Standing at the threshold

tree framing door

I started to write a post about liminality, which turned out to be rather squirrelly, because it turned out to be difficult for me to structure a piece of writing about boundaries and borders dissolving. I was getting away from what I really wanted to talk about, which is about living at the margins. I have talked to a couple of people about this, and the notion I want to stress here is that this is not about being marginalized, but rather about hanging around at the edges – which are also often the points of intersection and overlap.

In my mental map of where I am located relative to the groups I associate with, it’s always on the edge – almost rarely it is in the center. I feel uncomfortable in large groups. I often feel like an oddball, that for whatever reason I just don’t quite fit in. I’m too slow, I’m too alternative/mainstream, too queer/not queer enough, too sensitive, I lack ambition, I’m not driven enough, etc. If I pull my gaze out further, I often imagine the spider web or Indra’s Net, where I am one point of intersection but if I only reach out in any direction there are a multitude of connections.

I like to hang out here, because there are interesting things that happen. And mostly, because I am perfectly positioned to connect people who are closer to the center. I have this idea that I am like the gloss that monks used to write in their manuscripts, adding commentary to color to the original text, expanding on it in some way and connecting people in the present to something from the past.

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Liminality is about “standing at the threshold” – except that it refers to ritual space and an internal transformation that occurs for the participant. According to the wikipedia article, liminality has become more widely adopted and applied by mainstream culture, “undermining its significance.”

I love the liminal space, because it’s the space of transformation and also the space of possibility. It’s the place where the boundaries of time dissolve and we become connected across time and geography. A friend posted on Facebook about re-enacting an action that was done hundreds of time in the past in preparation for a ritual and how it collapsed the boundary of time until he felt that he was with the people who were doing it originally. I have experienced that same thing when I prepare food that I know my grandmother or ancestors going back further made. It’s like I have this power to bring the past to the present.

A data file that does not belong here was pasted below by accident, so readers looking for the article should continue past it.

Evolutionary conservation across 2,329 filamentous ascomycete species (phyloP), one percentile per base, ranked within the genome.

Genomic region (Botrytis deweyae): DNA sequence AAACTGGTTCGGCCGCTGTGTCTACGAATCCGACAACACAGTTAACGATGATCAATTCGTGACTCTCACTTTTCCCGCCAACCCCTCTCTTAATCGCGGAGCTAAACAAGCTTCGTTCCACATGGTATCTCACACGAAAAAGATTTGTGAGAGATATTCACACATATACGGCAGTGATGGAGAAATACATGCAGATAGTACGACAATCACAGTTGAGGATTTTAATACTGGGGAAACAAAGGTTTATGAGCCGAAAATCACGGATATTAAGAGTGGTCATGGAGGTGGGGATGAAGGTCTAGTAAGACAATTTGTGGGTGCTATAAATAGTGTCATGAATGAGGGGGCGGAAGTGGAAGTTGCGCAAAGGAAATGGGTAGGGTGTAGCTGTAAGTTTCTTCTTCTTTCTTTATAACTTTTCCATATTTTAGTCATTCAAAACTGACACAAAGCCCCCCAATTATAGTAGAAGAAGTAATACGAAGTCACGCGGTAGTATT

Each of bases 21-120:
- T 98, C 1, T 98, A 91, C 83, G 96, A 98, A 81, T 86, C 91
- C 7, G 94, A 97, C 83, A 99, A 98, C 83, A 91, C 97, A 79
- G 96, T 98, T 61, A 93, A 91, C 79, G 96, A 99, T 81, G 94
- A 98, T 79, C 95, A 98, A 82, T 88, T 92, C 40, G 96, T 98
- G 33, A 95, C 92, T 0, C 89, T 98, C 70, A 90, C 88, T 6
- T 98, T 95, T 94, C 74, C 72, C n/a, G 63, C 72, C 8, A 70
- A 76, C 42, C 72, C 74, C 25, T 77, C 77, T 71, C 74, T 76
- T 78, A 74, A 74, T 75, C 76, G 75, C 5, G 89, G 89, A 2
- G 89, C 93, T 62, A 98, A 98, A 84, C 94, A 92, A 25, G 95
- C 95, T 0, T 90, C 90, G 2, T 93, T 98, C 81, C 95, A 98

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In my mind, these concepts are connected, just the like various groups with which I interact. However, connecting them in words is proving to challenge my abilities. I would love to hear your thoughts on any of these concepts and how you relate to them or how they relate to you.

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4 thoughts on “Standing at the threshold

  1. Elizabeth Hunter

    Liminality is one of my favorite spiritual concepts, standing in the interstices of time and space so as to move between them, mentally and emotionally. For me it is connected with embracing uncertainty and acknowledging the persistence of change.

    Like you, I have spent much of my life feeling on the edge of most groups, in some ways. The techie among the artists, the creative type among the techies, the baby of the group, or–more often now–the old woman, etc. While I think it is a powerful position, and one that has brought many wonderful gifts and connections to my life, I notice that in the past few years I have found, or founded, groups in which I am more central and more comfortable in that role. So my thinking about liminality as a social condition is changing and I look forward to seeing how this new phase develops and what it reveals.

  2. Roxi

    I’ve recently confessed to you that I feel very literal these days, and I feel literally like an edge-dweller. Okay, so not literally. But, my life is lived on the fringes of society. I live on the fringes of groups to which I belong. I see this as a theme, so I’m wondering if that’s a common feeling. Does anyone feel like they’re the essence of the societies they subscribe to?

    Your [otherwheres] talk about dreams makes me wonder where I left metaphor. Is my life so very bottom of Maslow’s hierarchy? I don’t think so.

  3. Julie Christine

    I’m tucking this post in my mental back pocket, to retrieve when I feel stretched by my expectations of myself and how far short I feel I fall in relation to those in the center. I stand at the edges as well, most comfortable where I can make a quick exit should things get too loud, personal, fast, ambitious… But I have never considered the advantages of this position – that to live in the margins means embracing the intersection of possibility and transformation. I love the imagery evoked by “standing in the threshold” The threshold may be a space of demarcation, but it is also an entry, a transfer of energy, a connection. Thank you for this. It’s lovely to belong.

    1. slowbloom Post author

      Julie,

      I’m so glad this helped you shift your thinking. I do wonder how many people actually feel they are in the center and how many people consider themselves to be on the margins. I believe we are all in the place of possibility. Thanks!

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